After speaking with Yoni, we were introduced to Sloane, a Vanderbilt student who was also evacuated from AUC. We were told to head towards the “Student Village,” where we would be given dorm assignments. Yoni was even nice enough to drive us over there in his own car to avoid some of the rain and help out with luggage. Up until this point, the whole transfer process had been exhausting, but was working out okay. And then were told about dorm prices. Basically, living in the dorms at Hebrew University would cost about $1100 more than it would have to live in my flat in Cairo, as I had been planning to. The dorms were also suite-style, meaning that we would have to provide our own bedsheets, towels, kitchenware, bathroom supplies, and other miscellaneous necessities out of our own budget. This is not to mention the fact that most of us had already paid February rent for our Cairo flats, furnished them, and stocked our refrigerators with food in case the protests wiped out grocery store supplies. So, obviously none of us were too happy to hear all of this, and Jeremy, Shannon, and Analucia brought up the idea of getting an apartment off-campus instead. We weren’t sure if it would actually be cheaper or feasible, but we wanted to at least explore our options. When we told Yoni this, he informed us that the UC system had an agreement with Hebrew University, which basically stated that all UC students absolutely must live in the dorms for security reasons. It was one of the stipulations which allowed the Israel study abroad program to be reinstated. Shannon even e-mailed one of the study abroad directors about it, and was completely shot down. There was no option. Hebrew University decided to give us an extra week or two to organize our funds, and we were off to move into the dorms.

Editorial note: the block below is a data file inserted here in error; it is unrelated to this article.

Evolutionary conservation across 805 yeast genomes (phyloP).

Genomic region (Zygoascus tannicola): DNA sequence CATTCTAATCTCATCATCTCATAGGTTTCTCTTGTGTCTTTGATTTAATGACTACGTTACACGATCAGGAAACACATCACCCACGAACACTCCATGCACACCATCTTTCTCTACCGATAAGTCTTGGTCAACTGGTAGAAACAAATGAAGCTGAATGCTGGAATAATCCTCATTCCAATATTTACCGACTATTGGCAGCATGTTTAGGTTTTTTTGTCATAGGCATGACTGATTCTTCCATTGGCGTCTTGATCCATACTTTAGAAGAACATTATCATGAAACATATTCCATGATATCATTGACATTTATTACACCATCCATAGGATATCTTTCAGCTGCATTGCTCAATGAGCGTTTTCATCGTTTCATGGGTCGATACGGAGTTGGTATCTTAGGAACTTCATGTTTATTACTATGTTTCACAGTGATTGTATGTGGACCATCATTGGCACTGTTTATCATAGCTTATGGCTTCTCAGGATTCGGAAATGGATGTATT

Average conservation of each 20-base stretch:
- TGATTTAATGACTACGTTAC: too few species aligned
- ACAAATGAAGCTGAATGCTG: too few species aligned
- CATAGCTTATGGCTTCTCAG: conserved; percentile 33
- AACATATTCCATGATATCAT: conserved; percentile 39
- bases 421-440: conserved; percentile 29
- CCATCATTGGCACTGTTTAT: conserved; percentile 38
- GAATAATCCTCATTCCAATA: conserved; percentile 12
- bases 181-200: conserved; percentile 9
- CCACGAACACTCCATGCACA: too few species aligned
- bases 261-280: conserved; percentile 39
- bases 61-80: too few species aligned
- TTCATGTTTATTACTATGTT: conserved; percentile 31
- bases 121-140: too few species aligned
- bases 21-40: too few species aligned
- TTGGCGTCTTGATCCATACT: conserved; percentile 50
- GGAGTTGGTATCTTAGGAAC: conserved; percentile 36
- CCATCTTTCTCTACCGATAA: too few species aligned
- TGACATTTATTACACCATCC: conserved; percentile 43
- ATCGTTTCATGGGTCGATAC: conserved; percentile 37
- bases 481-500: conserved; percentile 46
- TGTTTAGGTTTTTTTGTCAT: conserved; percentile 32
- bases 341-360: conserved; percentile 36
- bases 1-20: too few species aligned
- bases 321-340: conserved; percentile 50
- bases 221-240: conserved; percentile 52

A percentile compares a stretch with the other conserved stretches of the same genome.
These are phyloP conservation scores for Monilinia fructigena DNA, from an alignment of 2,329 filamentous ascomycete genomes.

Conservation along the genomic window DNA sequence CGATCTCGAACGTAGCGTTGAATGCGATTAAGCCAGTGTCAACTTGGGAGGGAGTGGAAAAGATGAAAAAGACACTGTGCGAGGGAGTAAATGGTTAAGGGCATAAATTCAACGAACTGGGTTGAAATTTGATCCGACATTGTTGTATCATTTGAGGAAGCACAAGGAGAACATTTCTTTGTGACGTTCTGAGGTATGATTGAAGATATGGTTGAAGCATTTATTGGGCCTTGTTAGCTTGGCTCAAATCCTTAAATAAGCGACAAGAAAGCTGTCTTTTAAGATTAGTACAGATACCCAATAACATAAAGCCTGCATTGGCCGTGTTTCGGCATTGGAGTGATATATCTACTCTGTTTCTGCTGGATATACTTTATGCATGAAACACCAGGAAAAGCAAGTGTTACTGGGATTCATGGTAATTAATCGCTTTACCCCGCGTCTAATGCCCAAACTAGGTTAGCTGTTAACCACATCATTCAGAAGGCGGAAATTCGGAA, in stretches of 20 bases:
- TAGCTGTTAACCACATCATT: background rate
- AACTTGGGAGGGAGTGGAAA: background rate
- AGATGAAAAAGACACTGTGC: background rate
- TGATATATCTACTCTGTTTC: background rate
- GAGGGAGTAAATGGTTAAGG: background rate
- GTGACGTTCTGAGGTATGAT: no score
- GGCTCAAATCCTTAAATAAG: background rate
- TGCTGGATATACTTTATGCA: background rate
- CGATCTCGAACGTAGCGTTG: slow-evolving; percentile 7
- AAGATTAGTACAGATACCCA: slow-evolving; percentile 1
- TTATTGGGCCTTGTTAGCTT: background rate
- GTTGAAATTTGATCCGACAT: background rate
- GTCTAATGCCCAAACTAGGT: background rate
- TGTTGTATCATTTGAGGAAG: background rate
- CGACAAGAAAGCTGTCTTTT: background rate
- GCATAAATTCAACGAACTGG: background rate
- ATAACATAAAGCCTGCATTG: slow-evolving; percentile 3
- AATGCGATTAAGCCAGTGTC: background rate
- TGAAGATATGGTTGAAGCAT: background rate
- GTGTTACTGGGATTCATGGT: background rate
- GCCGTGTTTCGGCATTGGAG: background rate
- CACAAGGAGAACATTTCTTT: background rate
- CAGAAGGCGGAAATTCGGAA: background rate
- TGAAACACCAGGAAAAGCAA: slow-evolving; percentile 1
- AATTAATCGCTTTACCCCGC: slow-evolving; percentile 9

The four girls were placed together in one suite- me, Shannon, Sloane, and Analucia, while Jeremy was plugged into a different building. We were just thrilled to be able to unpack and leave our luggage somewhere for an extended period of time, and honestly, the suites weren’t too bad. We have a living area, kitchen table, kitchen (with large refrigerator), five bedrooms and two bathrooms. The only rough part is that it looks a little institutional- almost everything in the place is pure white, and none of us brought anything to decorate with. We’ll have to piece together something. One of the bedrooms is also a “shelter room”, with an extra steel door and steel window curtains. Apparently, all of the safety rooms are in one column of the building, so if a bomb were to strike, that section of each dorm building would be safe. After exploring the new suite, we all headed over to a small cafe near our building to grab something to eat- most of us literally hadn’t eaten all day, and were starving. I got an 8 sheckle pita falafel, which was surprisingly delicious, and pretty inexpensive! One of the madrakheen (like an RA or counselor) met us at the cafe and showed us to the bus stop, where she rode with us to Jaffa street and pointed out a couple of places to buy bedsheets and kitchen supplies.